The APC queue is maintained internally by the system. You’ll also notice from the list that the system can execute your queued I/O requests in any order, and that the I/O requests that you issue last might be completed first and vice versa. Each entry in your thread’s APC queue contains the address of a callback function and a value that is passed to the function.

    I/O Completion Ports

    Windows is designed to be a secure, robust operating system running applications that service literally thousands of users. Historically, you’ve been able to architect a service application by following one of two models:

    • Serial model A single thread waits for a client to make a request (usually over the network). When the request comes in, the thread wakes and handles the client’s request.
    • Concurrent model A single thread waits for a client request and then creates a new thread to handle the request. While the new thread is handling the client’s request, the original thread loops back around and waits for another client request. When the thread that is handling the client’s request is completely processed, the thread dies.

    The problem with the serial model is that it does not handle multiple, simultaneous requests well. If two clients make requests at the same time, only one can be processed at a time; the second request must wait for the first request to finish processing. A service that is designed using the serial approach cannot take advantage of multiprocessor machines. Obviously, the serial model is good only for the simplest of server applications, in which few client requests are made and requests can be handled very quickly. A Ping server is a good example of a serial server.

    Service applications using the concurrent model were implemented using Windows. The Windows team noticed that application performance was not as high as desired. In particular, the team noticed that handling many simultaneous client requests meant that many threads were running in the system concurrently. Because all these threads were runnable (not suspended and waiting for something to happen), Microsoft realized that the Windows kernel spent too much time context switching between the running threads, and the threads were not getting as much CPU time to do their work. To make Windows an awesome server environment, Microsoft needed to address this problem. The result is the I/O completion port kernel object.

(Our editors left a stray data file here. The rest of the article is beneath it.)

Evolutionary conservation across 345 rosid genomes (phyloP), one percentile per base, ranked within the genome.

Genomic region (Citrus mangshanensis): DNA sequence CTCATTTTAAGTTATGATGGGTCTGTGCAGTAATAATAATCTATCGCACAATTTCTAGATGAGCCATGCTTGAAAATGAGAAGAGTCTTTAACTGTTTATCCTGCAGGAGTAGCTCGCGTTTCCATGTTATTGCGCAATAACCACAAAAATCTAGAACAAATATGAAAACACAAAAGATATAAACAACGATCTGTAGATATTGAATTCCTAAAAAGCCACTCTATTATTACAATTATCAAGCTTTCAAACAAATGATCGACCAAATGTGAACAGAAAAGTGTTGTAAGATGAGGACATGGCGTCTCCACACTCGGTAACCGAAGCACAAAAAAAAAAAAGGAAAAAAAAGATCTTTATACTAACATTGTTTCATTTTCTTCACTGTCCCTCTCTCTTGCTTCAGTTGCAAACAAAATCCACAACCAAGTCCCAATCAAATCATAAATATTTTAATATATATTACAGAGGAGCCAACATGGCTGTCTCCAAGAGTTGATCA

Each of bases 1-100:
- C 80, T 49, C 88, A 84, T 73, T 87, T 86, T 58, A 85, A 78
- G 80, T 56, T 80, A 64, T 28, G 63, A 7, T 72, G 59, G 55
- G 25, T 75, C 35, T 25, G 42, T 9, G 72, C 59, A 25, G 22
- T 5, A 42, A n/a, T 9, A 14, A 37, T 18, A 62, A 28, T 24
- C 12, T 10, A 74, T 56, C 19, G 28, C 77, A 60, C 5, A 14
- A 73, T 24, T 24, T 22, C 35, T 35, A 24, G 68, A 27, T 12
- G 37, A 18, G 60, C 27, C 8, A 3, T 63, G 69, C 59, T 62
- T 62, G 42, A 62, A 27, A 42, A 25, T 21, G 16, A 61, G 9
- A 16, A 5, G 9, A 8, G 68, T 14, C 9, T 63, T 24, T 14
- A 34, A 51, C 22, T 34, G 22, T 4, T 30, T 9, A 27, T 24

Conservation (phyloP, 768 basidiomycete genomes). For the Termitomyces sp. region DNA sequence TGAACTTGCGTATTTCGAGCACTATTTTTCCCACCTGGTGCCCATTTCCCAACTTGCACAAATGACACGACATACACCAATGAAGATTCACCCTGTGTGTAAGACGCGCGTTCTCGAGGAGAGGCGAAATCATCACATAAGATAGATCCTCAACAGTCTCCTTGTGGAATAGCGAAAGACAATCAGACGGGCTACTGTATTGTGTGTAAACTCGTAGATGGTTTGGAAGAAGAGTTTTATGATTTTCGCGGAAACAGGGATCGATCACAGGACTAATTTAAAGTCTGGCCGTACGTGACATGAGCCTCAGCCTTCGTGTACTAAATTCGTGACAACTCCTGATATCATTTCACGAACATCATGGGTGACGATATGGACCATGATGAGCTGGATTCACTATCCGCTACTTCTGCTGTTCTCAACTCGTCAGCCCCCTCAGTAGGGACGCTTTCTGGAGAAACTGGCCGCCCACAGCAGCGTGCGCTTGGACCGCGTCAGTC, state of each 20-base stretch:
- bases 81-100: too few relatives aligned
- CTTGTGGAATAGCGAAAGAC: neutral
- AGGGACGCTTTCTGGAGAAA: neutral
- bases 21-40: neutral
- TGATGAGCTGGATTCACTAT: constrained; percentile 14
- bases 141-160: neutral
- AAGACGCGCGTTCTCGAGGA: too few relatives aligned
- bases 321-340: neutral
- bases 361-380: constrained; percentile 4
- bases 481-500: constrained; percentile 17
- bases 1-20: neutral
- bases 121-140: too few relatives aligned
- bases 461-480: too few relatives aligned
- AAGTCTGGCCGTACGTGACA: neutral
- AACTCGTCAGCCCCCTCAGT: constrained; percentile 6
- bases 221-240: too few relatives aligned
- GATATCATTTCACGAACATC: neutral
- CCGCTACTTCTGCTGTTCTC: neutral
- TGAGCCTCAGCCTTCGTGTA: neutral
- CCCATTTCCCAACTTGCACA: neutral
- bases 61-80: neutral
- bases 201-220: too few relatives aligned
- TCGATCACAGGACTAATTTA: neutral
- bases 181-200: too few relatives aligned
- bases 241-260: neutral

As you would expect, entries are removed from the I/O completion queue in a first-in first-out fashion. However, as you might not expect, threads that call GetQueuedCompletionStatus are awakened in a last-in first-out (LIFO) fashion. The reason for this is again to improve performance. For example, say that four threads are waiting in the waiting thread queue. If a single completed I/O entry appears, the last thread to call GetQueuedCompletionStatus wakes up to process the entry. When this last thread is finished processing the entry, the thread again calls GetQueuedCompletionStatus to enter the waiting thread queue. Now if another I/O completion entry appears, the same thread that processed the first entry is awakened to process the new entry.

    As long as I/O requests complete so slowly that a single thread can handle them, the system just keeps waking the one thread, and the other three threads continue to sleep. By using this LIFO algorithm, threads that don’t get scheduled can have their memory resources (such as stack space) swapped out to the disk and flushed from a processor’s cache. This means having many threads waiting on a completion port isn’t bad. If you do have several threads waiting but few I/O requests completing, the extra threads have most of their resources swapped out of the system anyway

    Now it’s time to discuss why I/O completion ports are so useful. First, when you create the I/O completion port, you specify the number of threads that can run concurrently. As I said, you usually set this value to the number of CPUs on the host machine. As completed I/O entries are queued, the I/O completion port wants to wake up waiting threads. However, the completion port wakes up only as many threads as you have specified. So if four I/O requests complete and four threads are waiting in a call to GetQueuedCompletionStatus, the I/O completion port will allow only two threads to wake up; the other two threads continue to sleep. As each thread processes a completed I/O entry, the thread again calls GetQueuedCompletionStatus. The system sees that more entries are queued and wakes the same threads to process the remaining entries.

    If you’re thinking about this carefully, you should notice that something just doesn’t make a lot of sense: if the completion port only ever allows the specified number of threads to wake up concurrently, why have more threads waiting in the thread pool? For example, suppose I’m running on a machine with two CPUs and I create the I/O completion port, telling it to allow no more than two threads to process entries concurrently. But I create four threads (twice the number of CPUs) in the thread pool. It seems as though I am creating two additional threads that will never be awakened to process anything.

    But I/O completion ports are very smart. When a completion port wakes a thread, the completion port places the thread’s ID in the fourth data structure associated with the completion port, a released thread list. This allows the completion port to remember which threads it awakened and to monitor the execution of these threads. If a released thread calls any function that places the thread in a wait state, the completion port detects this and updates its internal data structures by moving the thread’s ID from the released thread list to the paused thread list (the fifth and final data structure that is part of an I/O completion port